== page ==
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New Software Development Methods Require New Systems Engineering Methods

The Navy is eagerly moving to agile software development. However, efforts to transform the supporting system engineering processes are not keeping pace, delaying the delivery of innovations to our sailors.

A waterfall software development approach has formal processes and strict steps that require a lot of time and preparation. If requirements change during development, then engineers may have to scrap work. New requirements then need to be defined. New designs are necessary to satisfy the new requirements. All of this can be costly and time-consuming.

In contrast, agile software development methods enable the Navy to develop new systems and modernize legacy software with less risk. Agile is a lean, cost-effective way to prove out concepts. The agile approach encourages adaptive planning, frequent deliveries, and continuous improvement to reduce the cost and risk of an uncertain or complex project.

Traditional system engineering processes that rely heavily on documentation are suited for traditional software development methods. Unfortunately, this heavily structured, document-centric approach contradicts agile’s iterative and fast-moving methodology that welcomes frequent change.

In addition to the staffing requirements—often dozens of engineers dedicated to updating hundreds of documents—and costs to support labor-intensive traditional system engineering methods, the Navy faces other issues:

• Slow speed to deployment as inefficient, manually-maintained systems engineering processes hold back agile software development. Often, it’s not easy to find the information a development team needs.
• Slow onboarding times as new engineers try to review dozens of documents dispersed across many databases, many of which containing outdated information.
• As documentation is not always maintained and updated, this can cause communications issues in development, introduce errors, and require additional development time to correct these issues.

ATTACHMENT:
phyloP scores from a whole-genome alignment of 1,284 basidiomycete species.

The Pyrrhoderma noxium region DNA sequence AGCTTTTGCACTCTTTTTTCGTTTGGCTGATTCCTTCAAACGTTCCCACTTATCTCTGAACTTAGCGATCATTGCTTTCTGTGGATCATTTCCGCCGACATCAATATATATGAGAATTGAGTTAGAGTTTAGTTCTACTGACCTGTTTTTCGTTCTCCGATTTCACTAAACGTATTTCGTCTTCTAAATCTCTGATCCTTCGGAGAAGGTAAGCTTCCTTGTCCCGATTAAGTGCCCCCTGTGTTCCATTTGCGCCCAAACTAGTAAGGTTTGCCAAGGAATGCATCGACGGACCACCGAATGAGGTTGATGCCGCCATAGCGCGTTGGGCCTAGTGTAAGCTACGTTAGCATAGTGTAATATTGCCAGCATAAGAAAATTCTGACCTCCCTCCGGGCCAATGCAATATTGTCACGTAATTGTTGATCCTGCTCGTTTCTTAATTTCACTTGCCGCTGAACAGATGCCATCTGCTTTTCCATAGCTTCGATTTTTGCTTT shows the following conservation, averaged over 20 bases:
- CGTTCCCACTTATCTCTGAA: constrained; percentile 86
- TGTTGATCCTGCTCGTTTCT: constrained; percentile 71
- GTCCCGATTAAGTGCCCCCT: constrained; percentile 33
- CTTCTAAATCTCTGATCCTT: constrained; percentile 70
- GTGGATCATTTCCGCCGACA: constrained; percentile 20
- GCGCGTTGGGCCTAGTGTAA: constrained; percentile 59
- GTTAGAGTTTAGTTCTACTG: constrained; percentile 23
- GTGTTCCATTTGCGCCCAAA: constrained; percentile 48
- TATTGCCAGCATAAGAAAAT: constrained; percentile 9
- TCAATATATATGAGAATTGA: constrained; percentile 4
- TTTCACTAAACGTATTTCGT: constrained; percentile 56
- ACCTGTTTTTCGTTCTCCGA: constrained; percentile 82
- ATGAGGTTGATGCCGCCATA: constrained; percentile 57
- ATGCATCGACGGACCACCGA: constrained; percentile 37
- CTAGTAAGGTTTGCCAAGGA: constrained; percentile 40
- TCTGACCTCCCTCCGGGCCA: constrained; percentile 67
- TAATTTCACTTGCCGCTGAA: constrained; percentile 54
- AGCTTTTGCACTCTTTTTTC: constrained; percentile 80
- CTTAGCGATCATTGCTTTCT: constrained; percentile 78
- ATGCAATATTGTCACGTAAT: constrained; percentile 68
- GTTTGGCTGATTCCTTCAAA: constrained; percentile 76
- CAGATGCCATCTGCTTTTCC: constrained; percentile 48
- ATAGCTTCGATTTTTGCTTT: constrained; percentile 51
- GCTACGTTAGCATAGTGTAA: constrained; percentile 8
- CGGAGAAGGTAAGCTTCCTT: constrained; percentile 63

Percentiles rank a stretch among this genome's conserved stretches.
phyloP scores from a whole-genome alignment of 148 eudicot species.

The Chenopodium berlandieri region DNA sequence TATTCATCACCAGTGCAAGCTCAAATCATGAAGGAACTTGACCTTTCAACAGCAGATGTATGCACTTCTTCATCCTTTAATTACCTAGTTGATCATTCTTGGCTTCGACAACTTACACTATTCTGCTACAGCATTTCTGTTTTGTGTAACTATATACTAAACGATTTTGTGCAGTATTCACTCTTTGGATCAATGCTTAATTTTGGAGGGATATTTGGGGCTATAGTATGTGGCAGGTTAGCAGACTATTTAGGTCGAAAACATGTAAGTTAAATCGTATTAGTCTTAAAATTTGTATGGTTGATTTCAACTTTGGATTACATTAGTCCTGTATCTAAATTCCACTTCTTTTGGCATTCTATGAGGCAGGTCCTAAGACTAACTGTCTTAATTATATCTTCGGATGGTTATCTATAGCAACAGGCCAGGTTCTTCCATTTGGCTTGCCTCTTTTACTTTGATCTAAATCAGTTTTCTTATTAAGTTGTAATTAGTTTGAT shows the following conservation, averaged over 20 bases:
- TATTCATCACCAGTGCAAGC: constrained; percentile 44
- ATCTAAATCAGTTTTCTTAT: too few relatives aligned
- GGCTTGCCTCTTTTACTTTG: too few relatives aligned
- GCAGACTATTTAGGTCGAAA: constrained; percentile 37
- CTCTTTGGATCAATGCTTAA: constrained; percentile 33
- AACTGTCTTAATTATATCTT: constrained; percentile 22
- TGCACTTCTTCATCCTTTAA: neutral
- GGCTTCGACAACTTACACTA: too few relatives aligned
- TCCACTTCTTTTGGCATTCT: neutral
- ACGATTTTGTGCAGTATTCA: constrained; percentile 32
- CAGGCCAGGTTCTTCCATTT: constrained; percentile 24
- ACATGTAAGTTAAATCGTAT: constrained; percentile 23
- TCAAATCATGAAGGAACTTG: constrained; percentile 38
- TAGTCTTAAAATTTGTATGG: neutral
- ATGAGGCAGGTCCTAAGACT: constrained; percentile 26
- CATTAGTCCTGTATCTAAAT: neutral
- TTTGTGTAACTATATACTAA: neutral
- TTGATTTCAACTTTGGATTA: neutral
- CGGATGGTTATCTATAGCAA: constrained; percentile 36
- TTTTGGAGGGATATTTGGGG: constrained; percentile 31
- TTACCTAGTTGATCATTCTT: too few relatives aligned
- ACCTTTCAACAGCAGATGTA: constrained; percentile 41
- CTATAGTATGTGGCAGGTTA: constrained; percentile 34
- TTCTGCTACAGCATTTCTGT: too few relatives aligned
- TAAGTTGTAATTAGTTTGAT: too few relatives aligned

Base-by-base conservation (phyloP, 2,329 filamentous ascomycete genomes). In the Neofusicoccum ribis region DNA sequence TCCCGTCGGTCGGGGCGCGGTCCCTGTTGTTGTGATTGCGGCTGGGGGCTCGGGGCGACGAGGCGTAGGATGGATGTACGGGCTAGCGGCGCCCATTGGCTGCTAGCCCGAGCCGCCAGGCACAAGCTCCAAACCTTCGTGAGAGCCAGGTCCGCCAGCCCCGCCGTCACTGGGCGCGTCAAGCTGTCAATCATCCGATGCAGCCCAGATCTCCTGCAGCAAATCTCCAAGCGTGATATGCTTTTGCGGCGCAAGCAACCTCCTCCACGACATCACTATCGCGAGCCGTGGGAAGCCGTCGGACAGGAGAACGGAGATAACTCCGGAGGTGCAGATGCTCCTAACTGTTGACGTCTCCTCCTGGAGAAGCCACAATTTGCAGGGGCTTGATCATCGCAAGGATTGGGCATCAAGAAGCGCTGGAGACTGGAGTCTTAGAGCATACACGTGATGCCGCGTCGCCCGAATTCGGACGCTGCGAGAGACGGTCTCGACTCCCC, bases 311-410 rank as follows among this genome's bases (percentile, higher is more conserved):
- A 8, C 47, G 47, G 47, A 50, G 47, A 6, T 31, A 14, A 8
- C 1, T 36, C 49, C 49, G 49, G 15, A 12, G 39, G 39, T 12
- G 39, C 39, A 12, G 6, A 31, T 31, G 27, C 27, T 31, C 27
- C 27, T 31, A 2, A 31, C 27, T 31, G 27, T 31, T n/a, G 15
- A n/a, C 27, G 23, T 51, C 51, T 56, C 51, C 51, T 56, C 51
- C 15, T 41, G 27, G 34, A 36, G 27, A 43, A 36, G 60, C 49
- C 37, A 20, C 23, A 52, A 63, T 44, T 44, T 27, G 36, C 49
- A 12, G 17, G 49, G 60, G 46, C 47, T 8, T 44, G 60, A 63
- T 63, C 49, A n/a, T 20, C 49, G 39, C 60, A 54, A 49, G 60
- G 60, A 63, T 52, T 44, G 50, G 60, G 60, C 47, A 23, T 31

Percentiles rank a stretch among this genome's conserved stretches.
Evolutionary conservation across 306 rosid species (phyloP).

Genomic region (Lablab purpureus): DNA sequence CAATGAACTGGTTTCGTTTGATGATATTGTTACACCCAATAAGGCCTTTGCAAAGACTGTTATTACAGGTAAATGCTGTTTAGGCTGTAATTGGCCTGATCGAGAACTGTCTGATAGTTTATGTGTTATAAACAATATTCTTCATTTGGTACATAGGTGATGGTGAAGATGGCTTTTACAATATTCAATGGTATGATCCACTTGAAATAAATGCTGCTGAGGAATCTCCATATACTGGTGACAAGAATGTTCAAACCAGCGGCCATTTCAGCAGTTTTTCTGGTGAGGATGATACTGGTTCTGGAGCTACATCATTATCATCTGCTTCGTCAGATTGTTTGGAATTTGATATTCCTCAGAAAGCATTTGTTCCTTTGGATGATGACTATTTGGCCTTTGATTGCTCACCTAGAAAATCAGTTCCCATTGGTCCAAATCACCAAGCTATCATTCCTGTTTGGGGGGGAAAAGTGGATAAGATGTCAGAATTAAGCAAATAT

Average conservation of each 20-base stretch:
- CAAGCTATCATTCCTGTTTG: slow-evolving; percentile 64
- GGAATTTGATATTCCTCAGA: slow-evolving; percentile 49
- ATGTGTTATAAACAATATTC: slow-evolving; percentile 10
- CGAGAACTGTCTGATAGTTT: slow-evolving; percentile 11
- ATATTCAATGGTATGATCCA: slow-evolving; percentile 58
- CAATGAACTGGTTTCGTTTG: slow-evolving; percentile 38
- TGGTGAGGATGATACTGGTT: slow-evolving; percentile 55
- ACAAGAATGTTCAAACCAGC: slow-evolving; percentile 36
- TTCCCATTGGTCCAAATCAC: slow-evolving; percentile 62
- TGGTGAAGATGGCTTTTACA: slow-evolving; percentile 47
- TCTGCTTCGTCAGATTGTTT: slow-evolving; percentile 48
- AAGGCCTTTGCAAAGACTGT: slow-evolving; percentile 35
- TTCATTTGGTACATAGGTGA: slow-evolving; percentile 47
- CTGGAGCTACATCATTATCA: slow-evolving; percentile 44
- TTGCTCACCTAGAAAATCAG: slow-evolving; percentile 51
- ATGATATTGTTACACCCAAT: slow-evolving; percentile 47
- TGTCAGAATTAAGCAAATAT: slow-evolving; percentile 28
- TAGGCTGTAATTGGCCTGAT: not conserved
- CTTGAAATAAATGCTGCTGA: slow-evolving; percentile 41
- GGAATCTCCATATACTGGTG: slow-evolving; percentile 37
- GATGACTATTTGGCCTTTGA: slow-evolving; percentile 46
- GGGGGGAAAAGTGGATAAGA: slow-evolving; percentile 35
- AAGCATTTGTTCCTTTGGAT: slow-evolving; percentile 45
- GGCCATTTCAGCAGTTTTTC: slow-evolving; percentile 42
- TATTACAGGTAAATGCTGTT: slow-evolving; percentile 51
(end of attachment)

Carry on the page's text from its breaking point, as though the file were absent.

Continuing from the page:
• Similarly, complex, manual documentation may not be accurate, introducing errors in software development. Again, costly time is required to update code, retest, etc.
• Slow answers to stakeholder questions about how system changes, capability improvements, and capability gaps may impact a system and warfighter abilities.

Instead of manually updating documents (What we have image, below), a model-based approach (What we need image, below) will generate documentation from precise, traceable, and dynamic modular units of information from a single model. This dramatically reduces errors on deliverables and the amount of time spent preparing them. Model-Based Systems Engineering (MBSE) automatically generates deliverables from the model. Because of the dynamic, bi-directional traceability of the model elements, one change to one element in the model automatically propagates to every use and reference to that element everywhere. Traditional systems engineering approaches cannot achieve this level of agility and response to change.

An initial concern about implementing MBSE is that not everyone understands how to read the models. Everyone knows the English language, but not everyone knows the Systems Modeling Language (SysML). There’s apprehension about staff learning another language and another tool. Fortunately, the power of SysML and Cameo Systems Modeler can translate the model’s information into user-friendly documentation.

MBSE models house information in a structured, organized way. The information is also networked, unlike in a Word document. MBSE methodology uses generic templates that can automatically generate documentation for compliance and other purposes. In contrast, the Word and Excel approach to documentation requires users to know which documents must be updated and make necessary changes manually.

The Navy’s “Compile to Combat in 24 Hours” or “C2C24” initiative requires the Navy to change its software architecture and systems engineering approaches. The goal is to deploy new software capabilities in 24 hours, not the 18-month+ timeframe that’s now common. Because it usually takes decades to develop new platforms, the focus is to save money and time by modernizing the current fleet.

However, the Navy can’t just change the way it develops and deploys software. It must also change the way it does systems engineering. To fully realize the benefits of agile software development, the Navy needs to prioritize a shift to Model-Based Systems Engineering.

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